Climate change news
A shortage of food and energy should be coming sooner than later. I fully expect the final quarter of this year and into late 2025 to be a period marked by rising prices for those two basic markets.
Bipartisan legislation that creates the Healthy Soils Initiative and commits to improved coordination between the Illinois Department of Agriculture and Soil and Water Conservation Districts was signed into law.
To ancient Greeks and Romans, the “dog days of summer” began when Sirius, the brightest star in the constellation Canis Major — Latin for “big dog” — “appears to rise alongside the sun.”
Well before it was warm enough to plant seedlings in the ground, farmer Micah Barritt began nursing crops like watermelon, eggplant and tomatoes — hoping for a bountiful fall harvest.
The late May to late June period this year was the driest and warmest in history for the United States. It was far worse than what was experienced in 2012, when grain prices rose sharply during the growing season.
Long before presidential campaigns cost a billion dollars and the Capitol Hill press corps obsessed daily over who’s up and who’s down, Congress worked together to resolve controversial national issues.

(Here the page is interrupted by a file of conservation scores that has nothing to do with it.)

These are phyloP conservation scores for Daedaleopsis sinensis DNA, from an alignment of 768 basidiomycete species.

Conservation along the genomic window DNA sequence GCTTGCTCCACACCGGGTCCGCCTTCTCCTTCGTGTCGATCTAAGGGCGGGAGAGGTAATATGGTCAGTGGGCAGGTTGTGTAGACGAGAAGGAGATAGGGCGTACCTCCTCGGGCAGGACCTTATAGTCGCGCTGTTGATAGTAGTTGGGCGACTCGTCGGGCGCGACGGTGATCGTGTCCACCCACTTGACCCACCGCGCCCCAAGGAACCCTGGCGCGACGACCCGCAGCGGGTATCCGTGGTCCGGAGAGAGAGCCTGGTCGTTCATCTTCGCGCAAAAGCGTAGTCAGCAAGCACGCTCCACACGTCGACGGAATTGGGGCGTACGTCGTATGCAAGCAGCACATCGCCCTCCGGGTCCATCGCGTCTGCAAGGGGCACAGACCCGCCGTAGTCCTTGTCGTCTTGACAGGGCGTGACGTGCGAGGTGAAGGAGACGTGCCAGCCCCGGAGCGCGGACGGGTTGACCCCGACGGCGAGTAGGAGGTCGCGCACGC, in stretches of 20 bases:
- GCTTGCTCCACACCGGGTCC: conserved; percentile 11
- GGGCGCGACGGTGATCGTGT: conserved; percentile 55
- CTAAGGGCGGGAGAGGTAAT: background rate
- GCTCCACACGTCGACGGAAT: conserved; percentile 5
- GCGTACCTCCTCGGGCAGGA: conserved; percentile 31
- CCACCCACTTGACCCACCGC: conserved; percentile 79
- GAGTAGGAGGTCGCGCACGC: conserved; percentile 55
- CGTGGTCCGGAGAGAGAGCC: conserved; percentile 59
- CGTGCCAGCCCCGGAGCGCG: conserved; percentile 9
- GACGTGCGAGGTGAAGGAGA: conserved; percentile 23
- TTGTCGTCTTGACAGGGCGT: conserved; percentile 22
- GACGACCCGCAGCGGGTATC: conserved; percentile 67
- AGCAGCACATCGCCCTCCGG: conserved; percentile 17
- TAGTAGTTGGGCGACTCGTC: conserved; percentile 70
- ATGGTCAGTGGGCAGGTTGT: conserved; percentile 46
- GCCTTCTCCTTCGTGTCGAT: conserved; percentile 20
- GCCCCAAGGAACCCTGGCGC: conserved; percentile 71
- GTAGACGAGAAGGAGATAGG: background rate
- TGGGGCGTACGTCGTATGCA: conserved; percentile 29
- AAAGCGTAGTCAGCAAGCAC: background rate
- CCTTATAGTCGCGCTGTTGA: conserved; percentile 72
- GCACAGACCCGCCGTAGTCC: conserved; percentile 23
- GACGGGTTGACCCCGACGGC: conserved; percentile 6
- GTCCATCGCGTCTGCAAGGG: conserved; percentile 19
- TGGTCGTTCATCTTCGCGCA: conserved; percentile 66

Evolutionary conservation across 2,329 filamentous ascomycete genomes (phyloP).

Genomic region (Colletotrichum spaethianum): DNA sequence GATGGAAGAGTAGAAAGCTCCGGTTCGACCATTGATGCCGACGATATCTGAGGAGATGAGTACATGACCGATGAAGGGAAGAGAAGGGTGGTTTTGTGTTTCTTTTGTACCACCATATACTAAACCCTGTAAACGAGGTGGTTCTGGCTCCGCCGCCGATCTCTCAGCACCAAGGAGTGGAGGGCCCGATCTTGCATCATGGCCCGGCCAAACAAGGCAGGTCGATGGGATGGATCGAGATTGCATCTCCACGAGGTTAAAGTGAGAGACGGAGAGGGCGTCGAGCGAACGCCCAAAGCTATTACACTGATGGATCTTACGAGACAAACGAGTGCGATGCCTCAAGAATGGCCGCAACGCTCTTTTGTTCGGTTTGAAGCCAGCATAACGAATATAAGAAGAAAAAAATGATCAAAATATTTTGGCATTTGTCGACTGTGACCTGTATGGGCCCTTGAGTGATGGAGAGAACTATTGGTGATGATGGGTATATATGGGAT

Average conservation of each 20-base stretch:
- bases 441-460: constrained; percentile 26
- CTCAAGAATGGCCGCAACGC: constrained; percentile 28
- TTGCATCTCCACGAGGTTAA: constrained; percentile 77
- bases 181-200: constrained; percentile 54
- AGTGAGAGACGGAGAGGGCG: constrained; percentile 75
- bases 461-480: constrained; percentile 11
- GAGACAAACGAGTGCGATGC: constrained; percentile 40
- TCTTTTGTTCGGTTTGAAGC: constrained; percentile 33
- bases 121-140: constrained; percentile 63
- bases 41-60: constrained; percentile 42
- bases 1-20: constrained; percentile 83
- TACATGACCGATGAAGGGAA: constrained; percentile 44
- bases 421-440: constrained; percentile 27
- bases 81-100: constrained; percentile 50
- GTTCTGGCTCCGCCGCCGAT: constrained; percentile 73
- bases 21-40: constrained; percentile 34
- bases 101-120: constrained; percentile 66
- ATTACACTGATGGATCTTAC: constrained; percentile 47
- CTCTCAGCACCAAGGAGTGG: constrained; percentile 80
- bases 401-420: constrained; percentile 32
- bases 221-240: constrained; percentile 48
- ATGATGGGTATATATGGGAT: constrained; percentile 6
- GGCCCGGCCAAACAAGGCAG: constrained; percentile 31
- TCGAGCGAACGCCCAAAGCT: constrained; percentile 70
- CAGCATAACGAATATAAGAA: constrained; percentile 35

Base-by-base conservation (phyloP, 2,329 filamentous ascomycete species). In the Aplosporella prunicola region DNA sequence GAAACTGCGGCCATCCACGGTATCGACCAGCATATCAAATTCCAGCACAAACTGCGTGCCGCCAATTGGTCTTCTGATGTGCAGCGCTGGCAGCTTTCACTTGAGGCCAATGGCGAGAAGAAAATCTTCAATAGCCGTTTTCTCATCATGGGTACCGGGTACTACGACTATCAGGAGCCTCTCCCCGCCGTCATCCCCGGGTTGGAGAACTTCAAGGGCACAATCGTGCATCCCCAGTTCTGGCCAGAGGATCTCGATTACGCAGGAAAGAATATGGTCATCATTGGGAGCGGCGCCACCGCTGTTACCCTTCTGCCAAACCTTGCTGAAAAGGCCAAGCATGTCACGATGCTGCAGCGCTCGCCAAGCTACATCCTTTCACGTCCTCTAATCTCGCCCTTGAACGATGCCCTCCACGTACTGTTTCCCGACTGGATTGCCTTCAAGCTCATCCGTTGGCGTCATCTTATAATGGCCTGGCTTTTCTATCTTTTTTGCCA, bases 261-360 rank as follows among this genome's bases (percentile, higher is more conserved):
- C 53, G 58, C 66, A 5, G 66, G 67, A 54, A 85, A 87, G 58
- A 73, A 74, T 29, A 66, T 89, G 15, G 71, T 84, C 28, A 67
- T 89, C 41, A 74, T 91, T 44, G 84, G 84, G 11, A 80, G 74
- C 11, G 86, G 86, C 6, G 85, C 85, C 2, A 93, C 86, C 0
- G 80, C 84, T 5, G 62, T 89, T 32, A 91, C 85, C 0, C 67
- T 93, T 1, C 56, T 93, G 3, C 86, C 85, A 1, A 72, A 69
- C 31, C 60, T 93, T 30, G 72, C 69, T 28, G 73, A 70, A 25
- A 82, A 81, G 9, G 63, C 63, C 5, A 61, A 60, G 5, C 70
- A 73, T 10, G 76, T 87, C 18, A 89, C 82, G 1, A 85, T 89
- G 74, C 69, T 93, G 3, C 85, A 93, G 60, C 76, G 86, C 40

Winter cover crops could cut nitrogen pollution in Illinois’ agricultural drainage water up to 30%, according to recent research from the University of Illinois.
In my 10th year leading National 4-H Council, the nonprofit partner to Cooperative Extension’s 4-H Program, I’m reflecting on the significant role 4-H plays in preparing a diverse workforce in agriculture.
The Southwest continues to endure a “megadrought,” a term used to describe drought conditions lasting at least two decades.
In the final book of his “Annals of the Former World” anthology, writer John McPhee tackles the geology and geography of the still-young, barely holding-together Golden State. His title, like his writing, is brilliant: “Assembling California.”
I can think of no better way to kick off the spring season than by celebrating the hard work and commitment of America’s farm and ranch families. We are proud to grow the safe and sustainable food, fiber and renewable fuel we all rely on.
Illinois farmers traveled to Washington to tell Congress that the next farm bill must be a climate bill.
Indiana Farm Bureau’s priorities for the 2023 Indiana General Assembly will focus on four general topic areas: rural viability, energy policy, taxes and food security.
Bruce Rastetter, Iowa’s longtime agricultural and political power center, has a sixth sense when it comes to making money.
Many policy choices are made on politics alone while other key decision-making elements like cost, science and even common sense play a lesser or no role at all.